Music acquisition cost for some movies has crossed Rs 100 million (Rs 10 crores). What is your opinion on this system?
These high prices can be justified if film delivers an outstanding music and global theatrical success. At the same time the music should be relevant across all platforms. Today, the time has come when only those music companies can make money, which has a presence across platforms like mobile, radio, licensing, television and physical format, on their own.
The sustainability of a company also matters – if they invest today, they will have to wait for two – four years for returns.
Revenue Classification of a Super- Hit music album
|TV (reality shows)||5|
|Mobile (images, ringtones, CRBTs)||30-35|
Do you see Internet as a model working for legit sales of music, after pirates have conquered the medium wholly?
I think, Internet as a model needs to be readdressed and it can still be used as a medium for legit sales of music. Also, music can’t be sold by itself, one need to see what else can be sold with music – a different experience, information, images or may be give free music and earn from advertising revenue. We need to resolve the payment gateways and give comfort to consumer to use a credit card.
Coming to home video, a few existing companies are selling their libraries and few buyers are selling content at throw away prices. How do you see BIG’s growth and expansion in this scenario?
All this was bound to happen, firstly because riding home video on music was not a wise decision at all. Secondly, in India home video is not yet being distributed and marketed properly. In the next three to five years this business will grow multifold and will be much bigger than any business report’s projection.
If films are made at different costs and their rights are sold at different prices, then how can we sell home video at the same cost? I am not against low price distribution strategy for home video and we believe in mass distribution and penetration but at the same time you cannot price content at the same price.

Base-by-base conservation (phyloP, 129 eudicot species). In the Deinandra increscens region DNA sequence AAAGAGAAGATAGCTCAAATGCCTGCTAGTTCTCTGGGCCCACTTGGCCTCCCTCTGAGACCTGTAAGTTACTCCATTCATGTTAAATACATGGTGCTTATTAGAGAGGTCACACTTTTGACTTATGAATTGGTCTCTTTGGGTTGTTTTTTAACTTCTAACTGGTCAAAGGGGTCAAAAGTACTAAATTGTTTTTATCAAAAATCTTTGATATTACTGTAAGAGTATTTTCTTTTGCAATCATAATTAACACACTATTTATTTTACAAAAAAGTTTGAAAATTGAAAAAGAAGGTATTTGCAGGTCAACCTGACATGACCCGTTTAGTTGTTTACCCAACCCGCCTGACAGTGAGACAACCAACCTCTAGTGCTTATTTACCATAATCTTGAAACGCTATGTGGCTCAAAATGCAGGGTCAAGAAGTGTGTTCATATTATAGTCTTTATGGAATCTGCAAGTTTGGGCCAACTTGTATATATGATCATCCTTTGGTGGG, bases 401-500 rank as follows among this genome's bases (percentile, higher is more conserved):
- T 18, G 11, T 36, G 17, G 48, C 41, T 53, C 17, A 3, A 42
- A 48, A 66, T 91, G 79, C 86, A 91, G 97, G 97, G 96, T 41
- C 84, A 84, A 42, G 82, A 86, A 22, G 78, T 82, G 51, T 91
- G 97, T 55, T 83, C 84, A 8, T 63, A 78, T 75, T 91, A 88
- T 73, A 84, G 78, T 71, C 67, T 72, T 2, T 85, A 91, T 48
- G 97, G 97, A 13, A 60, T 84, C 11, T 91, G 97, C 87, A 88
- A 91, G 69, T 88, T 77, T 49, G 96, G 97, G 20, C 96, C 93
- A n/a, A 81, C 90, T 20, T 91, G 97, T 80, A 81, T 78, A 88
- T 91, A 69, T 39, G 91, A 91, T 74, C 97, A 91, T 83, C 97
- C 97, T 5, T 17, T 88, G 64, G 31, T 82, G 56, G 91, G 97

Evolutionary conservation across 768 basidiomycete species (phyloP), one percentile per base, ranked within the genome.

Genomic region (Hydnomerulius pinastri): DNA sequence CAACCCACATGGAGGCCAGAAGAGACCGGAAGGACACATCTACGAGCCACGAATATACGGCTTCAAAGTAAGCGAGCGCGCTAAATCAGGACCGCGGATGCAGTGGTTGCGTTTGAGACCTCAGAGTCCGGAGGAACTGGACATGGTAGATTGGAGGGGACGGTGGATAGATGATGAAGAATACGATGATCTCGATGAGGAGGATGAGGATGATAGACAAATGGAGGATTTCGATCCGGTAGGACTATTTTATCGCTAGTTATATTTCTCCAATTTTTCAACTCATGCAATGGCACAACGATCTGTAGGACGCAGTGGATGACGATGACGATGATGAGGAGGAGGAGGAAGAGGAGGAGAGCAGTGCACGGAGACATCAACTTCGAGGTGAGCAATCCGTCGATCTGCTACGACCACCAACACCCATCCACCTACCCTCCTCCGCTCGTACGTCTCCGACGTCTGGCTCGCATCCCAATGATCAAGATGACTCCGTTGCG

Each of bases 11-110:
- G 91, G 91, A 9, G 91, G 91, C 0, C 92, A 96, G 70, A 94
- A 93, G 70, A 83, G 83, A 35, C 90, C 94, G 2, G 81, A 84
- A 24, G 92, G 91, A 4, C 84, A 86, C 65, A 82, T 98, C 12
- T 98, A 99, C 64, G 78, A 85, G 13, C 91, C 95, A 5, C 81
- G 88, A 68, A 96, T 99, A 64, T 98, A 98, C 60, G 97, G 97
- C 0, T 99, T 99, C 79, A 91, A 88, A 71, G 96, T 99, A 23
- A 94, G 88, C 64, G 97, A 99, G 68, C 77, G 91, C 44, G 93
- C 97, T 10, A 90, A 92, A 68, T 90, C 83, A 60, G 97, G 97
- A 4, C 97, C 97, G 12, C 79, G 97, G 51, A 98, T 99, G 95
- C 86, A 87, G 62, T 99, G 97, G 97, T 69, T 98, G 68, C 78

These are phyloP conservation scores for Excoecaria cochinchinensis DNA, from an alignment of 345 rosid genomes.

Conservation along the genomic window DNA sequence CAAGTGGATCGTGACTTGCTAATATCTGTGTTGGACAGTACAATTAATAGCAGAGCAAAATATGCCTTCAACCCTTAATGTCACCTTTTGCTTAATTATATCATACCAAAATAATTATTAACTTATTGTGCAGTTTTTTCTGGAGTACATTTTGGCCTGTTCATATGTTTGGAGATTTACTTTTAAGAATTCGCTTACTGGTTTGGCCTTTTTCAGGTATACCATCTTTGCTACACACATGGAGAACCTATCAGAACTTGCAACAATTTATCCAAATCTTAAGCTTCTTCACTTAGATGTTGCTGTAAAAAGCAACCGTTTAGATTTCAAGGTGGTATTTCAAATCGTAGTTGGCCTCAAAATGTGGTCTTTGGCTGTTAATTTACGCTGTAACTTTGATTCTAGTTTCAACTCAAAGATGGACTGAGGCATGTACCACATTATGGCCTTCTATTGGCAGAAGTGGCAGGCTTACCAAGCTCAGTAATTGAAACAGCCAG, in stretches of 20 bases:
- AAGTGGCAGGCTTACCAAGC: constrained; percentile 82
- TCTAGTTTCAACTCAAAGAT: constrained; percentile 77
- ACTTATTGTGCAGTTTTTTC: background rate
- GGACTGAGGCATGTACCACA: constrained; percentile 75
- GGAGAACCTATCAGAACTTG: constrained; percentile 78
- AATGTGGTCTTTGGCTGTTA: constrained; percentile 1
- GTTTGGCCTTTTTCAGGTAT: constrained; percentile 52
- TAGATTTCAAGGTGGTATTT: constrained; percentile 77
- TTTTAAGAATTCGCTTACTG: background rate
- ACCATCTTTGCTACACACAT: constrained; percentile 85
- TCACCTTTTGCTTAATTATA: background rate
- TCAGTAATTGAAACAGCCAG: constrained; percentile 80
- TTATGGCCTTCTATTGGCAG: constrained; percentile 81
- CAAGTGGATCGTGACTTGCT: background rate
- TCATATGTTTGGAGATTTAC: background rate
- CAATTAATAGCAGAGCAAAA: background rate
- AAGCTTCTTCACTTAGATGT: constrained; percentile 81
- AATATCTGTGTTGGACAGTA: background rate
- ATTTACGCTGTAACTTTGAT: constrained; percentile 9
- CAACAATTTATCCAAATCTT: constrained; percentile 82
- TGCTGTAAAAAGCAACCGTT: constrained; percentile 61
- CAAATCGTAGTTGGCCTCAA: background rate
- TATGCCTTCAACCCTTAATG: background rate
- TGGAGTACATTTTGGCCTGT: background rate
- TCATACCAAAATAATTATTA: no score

Welcome was launched initially at Rs 149 and later re-launched at Rs 49. Movies like Love Story 2050 and Mission Istanbul were sold at Rs 69 from start itself. So pricing depends on the success and quality of the content and how much the customer is willing to pay for it.
Do you think old movie catalogue and non film content acquisition can be a driver for home video sales?
The content business whether music or home video is always driven by its tent pole new titles. We are acquiring select good old films as well like Ram Lakhan, Joggers Park, Sharabi, Muqaddar Ka Sikandar, Lawaris, Satyajit Ray’s classics and also non film content like Malgudi Days.
In music, what is the share of Bollywood and non film albums in BIG Music?
Currently our Bollywood share is approximately 80 per cent. But by next year end Bollywood content will come down and other non film content will go up, as we have signed a lot of artists. Non-film music will become more relevant when we support it with artist management and event management, unlike Bollywood which is supported more on digital platforms. There are some artistes like Jagjit Singh, Asha Bhosle, Ghulamn Ali, Javed Akhtar, Shankar Mahadevan, Rahat Fateh Ali Khan, Hard Kaur, Raghav from UK etc who are already working or signed with us.
So far, what have been BIG’s bestsellers in music and home entertainment?
In music Cash, Johnny Gaddar and Rock On have done well. And in home video Johnny Gaddar, Welcome and Jodha Akbar were good. In the last four weeks sales of Malgudi Days on home video has surprised all of us.
Going forward how are you looking at strengthening BIG Music and Home Entertainment’s distribution system?
We want to create a distribution network based on the profile of product and profile of customer. We have a lot of kids’ movies in our catalogue, so we looking at toy stores and book stores as selling points. These stores are supportive to the extent we support them in marketing the product, because they do not want to block their store space. Stores like Shoppers’ Stop and Lifestyle are already selling our content. In fact, the Hyper City store did phenomenal numbers for Jodhaa Akbar home video, not because they stacked it alongside music, but because they stacked it at the cash counter.